The basic unit of Fijian life is the village. Populations range from 50 to several hundred per village, also called Koro. Houses are built from a variety of materials, from the thatched bure to the modern stone built house. They are almost always of rectangular shape, and have sheet iron as roofing material. The floor is the space where most of the daily life takes place, rarely will one find furniture or other conveniences. Most floors are covered with woven mats.
Rural subsistence depends much on the produce from the gardens, and from fish caught in the sea. Some cash is earned by selling cash crops such as coconut and kava.
This money is used to pay for school fees, the ferry or to buy cooking utensils, lamps or other small items. A few people in the village own boats with engines and sometimes the chief owns a car. This is very different in Suva and other big cities, where there is no room to farm and Fijians living here are dependent on the few jobs that the economy offers. Many city dwellers experience hardship.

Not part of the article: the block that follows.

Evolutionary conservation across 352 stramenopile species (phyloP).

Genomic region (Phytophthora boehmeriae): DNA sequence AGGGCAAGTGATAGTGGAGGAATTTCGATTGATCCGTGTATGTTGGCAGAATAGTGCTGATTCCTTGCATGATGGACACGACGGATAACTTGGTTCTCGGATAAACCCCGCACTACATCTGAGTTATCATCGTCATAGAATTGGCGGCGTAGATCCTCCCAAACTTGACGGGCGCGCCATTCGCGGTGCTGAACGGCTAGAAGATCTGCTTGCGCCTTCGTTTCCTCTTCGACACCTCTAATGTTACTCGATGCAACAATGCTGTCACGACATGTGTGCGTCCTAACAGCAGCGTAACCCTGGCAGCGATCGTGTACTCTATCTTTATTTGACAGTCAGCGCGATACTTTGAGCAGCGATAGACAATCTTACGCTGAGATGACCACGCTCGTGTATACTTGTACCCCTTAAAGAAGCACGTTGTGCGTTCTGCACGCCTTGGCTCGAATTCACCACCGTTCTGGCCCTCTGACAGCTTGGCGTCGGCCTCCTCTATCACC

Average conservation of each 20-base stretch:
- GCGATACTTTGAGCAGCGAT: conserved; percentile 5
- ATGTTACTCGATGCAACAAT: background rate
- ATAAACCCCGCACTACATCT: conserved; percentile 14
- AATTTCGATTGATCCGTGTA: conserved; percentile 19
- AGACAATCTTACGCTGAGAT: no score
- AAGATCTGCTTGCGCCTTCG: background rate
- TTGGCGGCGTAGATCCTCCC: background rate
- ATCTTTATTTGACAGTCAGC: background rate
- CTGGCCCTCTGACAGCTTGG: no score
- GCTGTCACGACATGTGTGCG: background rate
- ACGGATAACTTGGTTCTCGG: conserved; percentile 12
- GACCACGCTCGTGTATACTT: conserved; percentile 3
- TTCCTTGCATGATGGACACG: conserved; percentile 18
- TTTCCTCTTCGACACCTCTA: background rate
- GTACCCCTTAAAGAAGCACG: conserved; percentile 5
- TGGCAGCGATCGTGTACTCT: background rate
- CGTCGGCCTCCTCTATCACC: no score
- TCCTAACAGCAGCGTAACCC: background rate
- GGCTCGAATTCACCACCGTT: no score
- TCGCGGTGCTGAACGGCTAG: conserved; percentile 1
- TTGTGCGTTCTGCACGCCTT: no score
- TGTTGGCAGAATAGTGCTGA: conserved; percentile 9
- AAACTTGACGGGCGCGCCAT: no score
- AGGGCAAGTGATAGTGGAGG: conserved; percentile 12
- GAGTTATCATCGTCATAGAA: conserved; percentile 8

Village life evolves around work and ritual. Sharing and caring are essential to the survival of the whole. Cassva is the main staple; taro, yam and breadfruit are less common, and depend on the season. The diet is supplemented by fruit, such as coconut, banana, papayas and mango. Coconut is pervasive in the food preparation, and make most foods very tasty. Rugby is a big part of daily life in the village, as much pride is taken by being the best team on the island, and to compete in inter-island tournaments such as the Rugby Sevens which is a huge annual event, sponsored by Fiji Real Estate and TDC. In 2012 more than 30 teams played on Koro Island, making the event a huge success. Women are avid supporters at each game and at practice, which during the season is an almost daily thing.They also have the Netball competition at the same time.
Visitors to the island are encourage to watch the games, and support teams as they see fit as donations for shirts and travel to tournaments are very welcome.